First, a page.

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CONTENT

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CONTENT 1

CHAPTER 1 INTRODUCTION 2-3


1.1 Introduction 2
1.2 The Issue 3

CHAPTER 2 ENRON CORPORATION 4-7


2.1 Enron : A Background 4
2.2 Enron Scandal 5
2.3 Creative Accounting : The Special Purpose Entities (SPE’s) 6

CHAPTER 3 ENRON DIRECTORS 8-10


3.1 Enron Board Of Directors 8
3.2 The Role Of Board Of Directors In Enron’s Collapse & Bankruptcy 9

CHAPTER 4 OUR LAW PERSPECTIVE11-16


4.1 From The Perspective Of Company Law In Malaysia 11
4.1.1 Duty To Acting Bona Fide 11
4.1.2 Duty To Act For Proper Purposes 12
4.1.3 Duty To Avoid Conflict Of Interest 13
4.1.4 Duty Of Care, Skill And Diligence 13
4.2 SPE’s In Malaysia 14

CHAPTER 5 CONCLUSION 17-19


5.1 Conclusion 17
5.2 Recommendations 18

REFERENCES 20

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CHAPTER 1

INTRODUCTION

1.1 Introduction

Theoretically, the control of a company is divided between two bodies: the board of directors,
and the shareholders in general meeting. In practice, the amount of power exercised by the board
varies with the type of company. In small private companies, the directors and the shareholders
will normally be the same people, and thus there is no real division of power. In large public
companies, the board tends to exercise more of a supervisory role, and individual responsibility
and management tends to be delegated downward to individual professional executive directors
(such as a finance director or a marketing director) who deal with particular areas of the
company's affairs.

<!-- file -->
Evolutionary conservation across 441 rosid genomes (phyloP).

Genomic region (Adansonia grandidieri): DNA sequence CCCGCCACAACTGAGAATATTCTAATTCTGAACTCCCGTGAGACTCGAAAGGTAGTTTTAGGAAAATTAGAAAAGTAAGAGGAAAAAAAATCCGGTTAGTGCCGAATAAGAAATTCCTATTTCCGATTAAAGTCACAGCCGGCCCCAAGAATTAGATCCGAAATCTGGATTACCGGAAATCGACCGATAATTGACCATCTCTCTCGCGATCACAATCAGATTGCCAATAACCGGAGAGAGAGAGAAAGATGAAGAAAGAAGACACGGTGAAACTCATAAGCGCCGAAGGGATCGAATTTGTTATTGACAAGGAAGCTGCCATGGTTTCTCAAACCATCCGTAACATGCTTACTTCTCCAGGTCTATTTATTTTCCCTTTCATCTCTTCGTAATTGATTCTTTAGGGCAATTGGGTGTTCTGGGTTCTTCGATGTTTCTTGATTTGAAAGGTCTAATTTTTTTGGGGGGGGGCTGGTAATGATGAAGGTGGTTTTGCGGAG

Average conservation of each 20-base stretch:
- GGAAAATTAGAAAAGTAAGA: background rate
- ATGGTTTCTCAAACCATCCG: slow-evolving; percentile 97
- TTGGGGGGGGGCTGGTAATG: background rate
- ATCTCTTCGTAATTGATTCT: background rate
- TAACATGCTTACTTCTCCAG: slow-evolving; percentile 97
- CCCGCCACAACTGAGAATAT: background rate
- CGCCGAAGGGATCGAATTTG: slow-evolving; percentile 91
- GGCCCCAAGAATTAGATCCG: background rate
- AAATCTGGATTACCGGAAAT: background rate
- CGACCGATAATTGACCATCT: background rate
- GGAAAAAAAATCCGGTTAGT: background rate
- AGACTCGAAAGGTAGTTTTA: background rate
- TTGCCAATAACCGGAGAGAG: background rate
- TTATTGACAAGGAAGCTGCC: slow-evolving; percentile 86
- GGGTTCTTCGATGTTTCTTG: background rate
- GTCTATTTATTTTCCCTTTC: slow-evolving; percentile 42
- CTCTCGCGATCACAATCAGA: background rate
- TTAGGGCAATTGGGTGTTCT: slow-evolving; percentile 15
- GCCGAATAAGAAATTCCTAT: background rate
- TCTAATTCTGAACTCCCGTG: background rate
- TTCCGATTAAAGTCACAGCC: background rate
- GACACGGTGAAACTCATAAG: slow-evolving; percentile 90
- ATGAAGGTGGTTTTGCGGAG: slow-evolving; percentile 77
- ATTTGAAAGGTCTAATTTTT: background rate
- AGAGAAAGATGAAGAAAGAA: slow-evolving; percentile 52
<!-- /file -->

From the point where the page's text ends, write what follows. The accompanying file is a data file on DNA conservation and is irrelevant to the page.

Another feature of boards of directors in large public companies is that the board tends to
have more de facto power. Between the practice of institutional shareholders (such as pension
funds and banks) granting proxies to the board to vote their shares at general meetings and the
large numbers of shareholders involved, the board can comprise a voting bloc that is difficult to
overcome. However, there have been moves recently to try to increase shareholder activism
amongst both institutional investors and individuals with small shareholdings.

It is worth noting that in most cases, serving on a board is not a career unto itself. Inside
directors are not usually paid for sitting on a board in its own right, but the duty is instead
considered part of their larger job description. Outside directors on a board likewise are
frequently unpaid for their services and sit on the board as a volunteer in addition to their other
jobs.

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1.2 The Issue

As a director of a company, the responsibilities are set out in the Company Law ("the Law").
Failure to fulfill the duties may lead to being sued or prosecuted. Enron case may explain some
of the major duties of directors and issues facing directors in running a company. This include
security fraud, bank fraud, money laundering, making false statement, misleading the public and
insider trading doing by the Enron former directors. This case will give a reality scenario about
what happen in real business now. It will also lead us to the main problem about the
responsibilities and duties of the directors from the perspective of Company Law in Malaysia.

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CHAPTER 2

ENRON CORPORATION

2.1 Enron: A Background

Enron was born in July 1985 when Houston Natural Gas merged with Omaha-based Inter-North.
Enron was a power company selling electricity and gas. During the late 1990s, Enron grew
rapidly and moved into areas it believed fit its basic business plan: buy or develop an asset, such
as a pipeline or power plant, and then expand it by building a wholesale or retail business around